The link between design and volume is absolutely crucial, particularly with high-tech, complex boards. It is very important to make a specification of the features and quality you are seeking.
Besides expertise, there are tools needed to support a project. A DFM from your supplier on the artwork of a design will generate reports for design rules, same net spacing, measures of different features, etc. Using tools for adjusted stackups has also become more common. Controlled impedance demands even more.
Every effort should also be made to ensure the boards are built to smoothly transfer into volume production at a later stage. This is especially true for more complex builds where stackups are vital and impedances need to be transferable to later full volume production. It is my experience that prototype factories typically solve what needs to be solved in order to deliver on time, and consequently the feedback of any possible problems or improvements are left out.
One should always consider seamless production when it comes to build-up and material features so that the prototypes delivered will function in coming volume production. In this stage all engineering questions (EQs) are addressed to assure the design and prototype are optimal for volume production.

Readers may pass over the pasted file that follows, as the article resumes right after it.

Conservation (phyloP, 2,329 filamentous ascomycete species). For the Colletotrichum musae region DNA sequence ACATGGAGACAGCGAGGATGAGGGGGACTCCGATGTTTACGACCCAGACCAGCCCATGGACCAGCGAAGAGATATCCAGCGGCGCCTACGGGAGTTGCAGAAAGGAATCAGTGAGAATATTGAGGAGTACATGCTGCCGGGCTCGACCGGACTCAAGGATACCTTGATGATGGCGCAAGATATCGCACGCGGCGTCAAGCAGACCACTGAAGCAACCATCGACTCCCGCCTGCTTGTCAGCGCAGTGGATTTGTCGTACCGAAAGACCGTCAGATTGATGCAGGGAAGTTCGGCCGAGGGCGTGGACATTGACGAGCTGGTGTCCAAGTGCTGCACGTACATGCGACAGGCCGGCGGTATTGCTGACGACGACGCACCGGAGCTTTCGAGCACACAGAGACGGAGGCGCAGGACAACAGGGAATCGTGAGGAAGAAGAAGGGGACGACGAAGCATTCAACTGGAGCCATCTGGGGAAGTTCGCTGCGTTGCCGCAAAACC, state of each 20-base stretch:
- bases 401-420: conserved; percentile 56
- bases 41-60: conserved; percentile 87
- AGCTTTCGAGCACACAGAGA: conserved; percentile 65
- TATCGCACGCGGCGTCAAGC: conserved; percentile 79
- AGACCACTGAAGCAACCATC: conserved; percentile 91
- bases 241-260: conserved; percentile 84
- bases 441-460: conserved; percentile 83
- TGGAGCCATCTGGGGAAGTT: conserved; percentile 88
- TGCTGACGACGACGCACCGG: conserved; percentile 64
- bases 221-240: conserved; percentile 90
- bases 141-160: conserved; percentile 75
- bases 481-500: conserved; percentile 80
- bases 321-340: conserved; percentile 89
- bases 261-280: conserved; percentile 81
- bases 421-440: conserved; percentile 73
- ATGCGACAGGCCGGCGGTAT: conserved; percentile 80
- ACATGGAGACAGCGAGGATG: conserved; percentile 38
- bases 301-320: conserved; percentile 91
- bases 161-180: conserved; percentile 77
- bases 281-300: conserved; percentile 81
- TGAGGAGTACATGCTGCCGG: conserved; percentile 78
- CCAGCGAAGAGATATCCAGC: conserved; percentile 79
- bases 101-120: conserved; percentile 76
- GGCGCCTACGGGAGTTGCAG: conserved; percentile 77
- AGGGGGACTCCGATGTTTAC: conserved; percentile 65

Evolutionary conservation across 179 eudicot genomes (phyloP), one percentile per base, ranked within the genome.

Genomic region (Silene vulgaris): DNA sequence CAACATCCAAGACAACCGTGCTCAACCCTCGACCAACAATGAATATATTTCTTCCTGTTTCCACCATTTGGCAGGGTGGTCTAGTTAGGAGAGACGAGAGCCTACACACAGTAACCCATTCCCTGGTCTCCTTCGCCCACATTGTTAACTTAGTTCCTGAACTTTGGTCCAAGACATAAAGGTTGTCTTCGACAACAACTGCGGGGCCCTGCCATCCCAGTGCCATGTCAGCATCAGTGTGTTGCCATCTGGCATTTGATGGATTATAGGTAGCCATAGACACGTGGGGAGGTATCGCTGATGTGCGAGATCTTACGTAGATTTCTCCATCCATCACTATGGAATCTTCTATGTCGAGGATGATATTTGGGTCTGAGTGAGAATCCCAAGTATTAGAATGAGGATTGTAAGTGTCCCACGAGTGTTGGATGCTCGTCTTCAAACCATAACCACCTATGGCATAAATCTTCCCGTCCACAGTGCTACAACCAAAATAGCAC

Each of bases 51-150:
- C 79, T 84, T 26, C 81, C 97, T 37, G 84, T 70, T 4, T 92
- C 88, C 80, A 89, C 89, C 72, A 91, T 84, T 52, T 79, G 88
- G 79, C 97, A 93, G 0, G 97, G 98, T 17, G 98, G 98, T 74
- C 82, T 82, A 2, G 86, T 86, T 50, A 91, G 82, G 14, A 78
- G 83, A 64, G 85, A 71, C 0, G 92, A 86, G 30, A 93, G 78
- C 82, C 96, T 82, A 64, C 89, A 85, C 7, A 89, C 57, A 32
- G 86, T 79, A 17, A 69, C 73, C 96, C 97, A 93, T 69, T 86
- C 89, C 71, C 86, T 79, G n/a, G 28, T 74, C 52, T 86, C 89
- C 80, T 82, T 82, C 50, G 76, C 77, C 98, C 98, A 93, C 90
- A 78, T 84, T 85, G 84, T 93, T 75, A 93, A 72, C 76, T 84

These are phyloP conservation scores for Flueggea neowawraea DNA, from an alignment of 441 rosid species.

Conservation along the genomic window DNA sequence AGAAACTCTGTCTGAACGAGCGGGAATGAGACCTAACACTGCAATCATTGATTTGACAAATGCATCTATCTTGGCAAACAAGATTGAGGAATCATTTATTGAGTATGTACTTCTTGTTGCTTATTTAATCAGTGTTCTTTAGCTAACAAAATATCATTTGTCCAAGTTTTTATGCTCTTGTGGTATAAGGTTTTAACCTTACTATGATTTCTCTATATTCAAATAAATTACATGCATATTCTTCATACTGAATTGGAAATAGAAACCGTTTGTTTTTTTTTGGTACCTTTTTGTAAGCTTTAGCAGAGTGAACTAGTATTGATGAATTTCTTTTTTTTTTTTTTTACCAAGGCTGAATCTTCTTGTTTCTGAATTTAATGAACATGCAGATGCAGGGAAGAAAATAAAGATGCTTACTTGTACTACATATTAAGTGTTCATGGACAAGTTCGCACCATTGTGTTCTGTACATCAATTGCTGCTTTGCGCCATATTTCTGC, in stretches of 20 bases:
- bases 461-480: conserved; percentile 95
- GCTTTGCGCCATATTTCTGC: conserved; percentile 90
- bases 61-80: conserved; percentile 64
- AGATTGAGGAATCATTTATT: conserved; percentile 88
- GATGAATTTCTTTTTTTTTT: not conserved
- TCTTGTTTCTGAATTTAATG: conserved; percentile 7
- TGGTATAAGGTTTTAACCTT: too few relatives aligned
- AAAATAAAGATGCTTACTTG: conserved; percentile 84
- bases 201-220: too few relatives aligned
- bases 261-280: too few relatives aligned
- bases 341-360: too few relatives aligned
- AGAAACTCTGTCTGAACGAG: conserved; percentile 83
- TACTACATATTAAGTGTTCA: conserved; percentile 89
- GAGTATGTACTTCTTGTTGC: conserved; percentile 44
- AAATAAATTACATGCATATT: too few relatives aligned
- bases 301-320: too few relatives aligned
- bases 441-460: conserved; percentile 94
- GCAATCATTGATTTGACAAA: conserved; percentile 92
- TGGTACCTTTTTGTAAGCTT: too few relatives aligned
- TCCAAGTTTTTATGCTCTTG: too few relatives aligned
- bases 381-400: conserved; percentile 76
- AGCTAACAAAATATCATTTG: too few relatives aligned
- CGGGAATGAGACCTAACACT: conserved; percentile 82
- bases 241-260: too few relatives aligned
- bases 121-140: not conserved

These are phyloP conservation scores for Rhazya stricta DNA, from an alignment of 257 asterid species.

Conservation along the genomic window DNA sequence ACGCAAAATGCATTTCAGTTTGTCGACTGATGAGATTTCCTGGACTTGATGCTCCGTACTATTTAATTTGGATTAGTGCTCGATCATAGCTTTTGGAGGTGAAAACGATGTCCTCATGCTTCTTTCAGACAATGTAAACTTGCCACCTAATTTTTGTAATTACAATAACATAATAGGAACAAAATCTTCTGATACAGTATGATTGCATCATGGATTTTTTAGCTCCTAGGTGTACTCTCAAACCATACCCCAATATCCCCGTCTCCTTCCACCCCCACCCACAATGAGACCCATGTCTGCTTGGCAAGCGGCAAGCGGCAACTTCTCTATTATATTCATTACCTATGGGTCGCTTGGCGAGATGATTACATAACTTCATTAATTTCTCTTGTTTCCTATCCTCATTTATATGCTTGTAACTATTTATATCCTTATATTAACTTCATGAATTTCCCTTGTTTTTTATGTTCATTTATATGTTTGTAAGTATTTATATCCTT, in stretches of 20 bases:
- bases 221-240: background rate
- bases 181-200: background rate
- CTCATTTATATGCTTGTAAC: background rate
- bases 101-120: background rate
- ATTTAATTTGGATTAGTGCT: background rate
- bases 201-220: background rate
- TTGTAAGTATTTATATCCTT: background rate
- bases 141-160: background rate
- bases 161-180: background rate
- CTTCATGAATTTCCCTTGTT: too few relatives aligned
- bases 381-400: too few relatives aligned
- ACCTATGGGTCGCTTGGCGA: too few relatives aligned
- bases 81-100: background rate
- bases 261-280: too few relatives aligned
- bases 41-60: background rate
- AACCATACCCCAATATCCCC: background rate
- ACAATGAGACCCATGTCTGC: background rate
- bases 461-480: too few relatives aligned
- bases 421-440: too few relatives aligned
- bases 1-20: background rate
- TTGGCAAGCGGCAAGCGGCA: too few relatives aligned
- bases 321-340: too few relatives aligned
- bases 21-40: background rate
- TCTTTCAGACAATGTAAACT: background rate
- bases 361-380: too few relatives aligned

Capabilities should also be tested at any factory used. The reason is simple: If you look at each factory´s website, they offer a broad capability. Each technology within a factory needs to be qualified within a capacity range.
Let’s use microvia as an example. Most factories have laser drills for drilling the holes, but this is not enough to produce high-quality microvia. Demands need to be put on the plating processes that will fill the holes with copper, which is the most crucial step. Furthermore, it is important with correctly operated cleaning rooms and layer stack processes.
PCBs are designed, manufactured and built into a PCBA according to IPC standards. There are however a variety of limitations in IPC. Underlying specifications should be put in place as well which will fill these limitations. One example is the surface treatment lead-free HAL. According to IPC, it shall be covering and solderable. This is not good enough as it can generate problems in the supply chain. By 60 µm, thickness problems might arise in the SMD process with paste print; on the other hand, “covering” is a rather weak statement. Our specification demands 1–40 µm because we know by experience that it will enable 12 months solderability and a good process window.
When designing and producing any PCB, a variety of factors need to be considered to get from the initial design to volume production. But with a high-tech PCB these factors are even more crucial. Complex designs will always increase both the cost and concerns for quality on a PCB and are not as easily able to be transitioned to volume production. This needs to be considered during the initial concept of an idea, and I always recommend involving your supplier as early as possible in the design phase.
Ruben Contreras is a program manager and field application engineer at NCAB Group.